By June of 1943, in great secrecy as “Tidal Wave,” plans were made for a strike on Ploesti – and B-24 squadrons were marshaled at Benghazi. In addition to the Ninth Air Force’s B-24 squadrons, several Eighth Air Force B-24 squadrons were transferred from Britain to Benghazi. In addition, several other brand new Eighth Air Force B-24 squadrons, fresh from flight school in the United States, were sent to Benghazi rather than to Britain. For these completely-green flight crews, the attack on Ploesti would be their first combat mission.
During July, the aircrews began their training – with absolutely no knowledge of what the target was that they were training to attack. But their training had one very odd feature about it. The B-24 was a four-engine strategic heavy-bomber – designed to fly to its targets at an altitude of some 20,000 to 25,000 feet. The flyers now found themselves practicing for a mission which would have them flying at very low altitude – no more than 200 feet off the ground. Before their July training, it wasn’t even known if there would be unforeseen complications that would render efforts to fly a massed formation of B-24s at such low altitude impossible; it wasn’t until the intensive July training was nearly over that such a strategy was even considered feasible.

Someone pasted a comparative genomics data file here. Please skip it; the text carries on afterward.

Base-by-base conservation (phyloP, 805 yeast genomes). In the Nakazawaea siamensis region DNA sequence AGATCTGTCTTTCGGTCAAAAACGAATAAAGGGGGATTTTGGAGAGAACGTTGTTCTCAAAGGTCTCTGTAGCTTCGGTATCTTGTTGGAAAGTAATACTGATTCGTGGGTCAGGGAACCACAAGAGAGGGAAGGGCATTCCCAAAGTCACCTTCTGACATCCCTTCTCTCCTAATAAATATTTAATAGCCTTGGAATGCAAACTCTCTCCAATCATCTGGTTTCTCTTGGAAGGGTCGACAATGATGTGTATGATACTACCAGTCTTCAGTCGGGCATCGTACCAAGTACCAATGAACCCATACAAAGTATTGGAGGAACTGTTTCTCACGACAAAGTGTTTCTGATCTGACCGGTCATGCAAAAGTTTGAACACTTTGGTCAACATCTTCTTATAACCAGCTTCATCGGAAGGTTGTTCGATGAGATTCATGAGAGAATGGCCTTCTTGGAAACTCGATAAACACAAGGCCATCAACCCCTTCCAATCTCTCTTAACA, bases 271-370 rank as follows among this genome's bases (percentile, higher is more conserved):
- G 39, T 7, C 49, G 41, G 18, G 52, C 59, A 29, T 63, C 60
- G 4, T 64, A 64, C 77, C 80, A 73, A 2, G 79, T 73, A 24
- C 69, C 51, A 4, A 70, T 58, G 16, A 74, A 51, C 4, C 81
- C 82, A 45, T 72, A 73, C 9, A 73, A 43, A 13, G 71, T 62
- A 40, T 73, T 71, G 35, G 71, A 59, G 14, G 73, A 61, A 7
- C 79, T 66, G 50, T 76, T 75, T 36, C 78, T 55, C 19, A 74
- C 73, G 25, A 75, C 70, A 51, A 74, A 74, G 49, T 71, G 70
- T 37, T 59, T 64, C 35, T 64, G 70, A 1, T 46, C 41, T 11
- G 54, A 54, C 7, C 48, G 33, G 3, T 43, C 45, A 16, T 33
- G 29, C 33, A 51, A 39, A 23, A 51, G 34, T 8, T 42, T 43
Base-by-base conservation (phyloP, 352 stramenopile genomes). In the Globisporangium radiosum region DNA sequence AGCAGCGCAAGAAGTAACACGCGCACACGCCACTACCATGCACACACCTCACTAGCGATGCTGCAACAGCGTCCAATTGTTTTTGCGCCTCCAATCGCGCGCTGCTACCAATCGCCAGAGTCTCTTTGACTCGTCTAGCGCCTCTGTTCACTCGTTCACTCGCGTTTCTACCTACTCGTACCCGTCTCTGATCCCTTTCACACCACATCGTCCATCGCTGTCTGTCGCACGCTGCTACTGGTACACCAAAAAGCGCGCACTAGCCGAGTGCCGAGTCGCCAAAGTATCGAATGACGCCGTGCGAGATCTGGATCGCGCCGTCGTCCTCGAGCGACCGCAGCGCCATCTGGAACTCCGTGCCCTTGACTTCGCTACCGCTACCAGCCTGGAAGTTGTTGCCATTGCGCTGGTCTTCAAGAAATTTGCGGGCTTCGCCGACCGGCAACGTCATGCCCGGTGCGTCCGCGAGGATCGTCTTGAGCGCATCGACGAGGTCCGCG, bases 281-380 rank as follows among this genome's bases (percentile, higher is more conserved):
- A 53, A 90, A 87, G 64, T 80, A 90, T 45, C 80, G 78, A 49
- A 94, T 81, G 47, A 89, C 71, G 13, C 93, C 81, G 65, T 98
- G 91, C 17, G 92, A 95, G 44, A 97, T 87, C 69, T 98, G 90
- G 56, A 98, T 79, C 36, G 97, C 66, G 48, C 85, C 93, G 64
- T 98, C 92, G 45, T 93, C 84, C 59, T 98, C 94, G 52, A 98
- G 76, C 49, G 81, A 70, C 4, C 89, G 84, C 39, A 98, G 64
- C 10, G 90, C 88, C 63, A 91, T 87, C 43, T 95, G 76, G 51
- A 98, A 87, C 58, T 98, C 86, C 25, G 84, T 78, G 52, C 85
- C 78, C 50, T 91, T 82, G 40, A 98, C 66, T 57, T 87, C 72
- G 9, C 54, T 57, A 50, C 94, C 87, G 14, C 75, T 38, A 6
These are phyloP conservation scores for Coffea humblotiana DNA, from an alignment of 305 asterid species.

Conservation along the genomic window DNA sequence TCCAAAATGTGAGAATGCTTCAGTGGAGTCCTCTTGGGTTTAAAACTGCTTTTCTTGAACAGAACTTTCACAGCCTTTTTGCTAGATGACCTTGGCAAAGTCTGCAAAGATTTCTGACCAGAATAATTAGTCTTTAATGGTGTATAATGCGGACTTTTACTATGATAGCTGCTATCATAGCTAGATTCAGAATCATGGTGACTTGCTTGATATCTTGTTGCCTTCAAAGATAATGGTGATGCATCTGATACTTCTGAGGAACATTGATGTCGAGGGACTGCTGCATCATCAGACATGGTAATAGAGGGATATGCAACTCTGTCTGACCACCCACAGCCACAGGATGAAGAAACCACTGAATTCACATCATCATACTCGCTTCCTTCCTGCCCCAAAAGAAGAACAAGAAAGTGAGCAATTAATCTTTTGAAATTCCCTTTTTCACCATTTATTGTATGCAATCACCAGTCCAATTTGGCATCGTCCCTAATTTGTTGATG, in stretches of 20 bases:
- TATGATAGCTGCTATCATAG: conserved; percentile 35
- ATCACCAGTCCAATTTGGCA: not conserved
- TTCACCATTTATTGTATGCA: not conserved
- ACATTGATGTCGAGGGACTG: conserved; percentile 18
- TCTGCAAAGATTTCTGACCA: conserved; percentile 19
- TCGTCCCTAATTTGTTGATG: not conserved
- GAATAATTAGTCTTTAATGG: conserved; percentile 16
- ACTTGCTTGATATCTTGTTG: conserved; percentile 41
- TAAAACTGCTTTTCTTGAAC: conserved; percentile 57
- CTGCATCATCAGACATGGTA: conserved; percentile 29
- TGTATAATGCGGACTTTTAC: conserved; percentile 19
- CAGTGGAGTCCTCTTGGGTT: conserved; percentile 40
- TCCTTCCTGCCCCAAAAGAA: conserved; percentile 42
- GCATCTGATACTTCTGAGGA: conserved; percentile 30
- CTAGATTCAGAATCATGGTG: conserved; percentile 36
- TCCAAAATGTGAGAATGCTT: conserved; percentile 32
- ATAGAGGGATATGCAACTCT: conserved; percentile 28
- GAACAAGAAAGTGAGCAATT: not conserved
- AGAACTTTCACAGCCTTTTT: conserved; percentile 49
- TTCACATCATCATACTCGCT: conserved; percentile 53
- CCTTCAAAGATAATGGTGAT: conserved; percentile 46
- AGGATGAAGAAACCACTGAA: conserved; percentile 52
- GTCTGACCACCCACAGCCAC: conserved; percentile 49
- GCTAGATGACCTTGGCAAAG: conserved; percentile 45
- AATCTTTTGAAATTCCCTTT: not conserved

This novel approach was one that was beginning to be developed, and which would continue right up into the 1980s, with the B-1 – which was designed to penetrate Soviet air defenses by flying at a ground-hugging (and computer-controlled) altitude of some 100 feet.
It was hoped that by flying at such a low altitude and using a careful flight path, the attacking force would be able to slip in unnoticed and achieve complete surprise. In addition to taking the target area by surprise – and getting in and out before German and Romanian fighter planes could get into the air – it was hoped that a surprise, low-level attack would leave too little time for the German anti-aircraft crews to reset the air-burst elevation on their shells from high altitude to low altitude.
These expectations indeed seemed far-fetched. But given the comparatively remote location of Ploesti, American planners had clearly underestimated the defenses that the attacking B-24 crews would face.
The plan of attack was relatively simple, as this map shows:
The first leg of the journey would carefully cross the Mediterranean to avoid German-occupied Greece – with its many islands and observation posts. Instead, the plan was to make landfall on the Albanian coast just north of Korfu, and then to turn inland over the sparsely-populated mountains. Crossing those mountains would bring the attacking force out over Wallachian plain, where one more small turn would bring them roaring into Ploesti.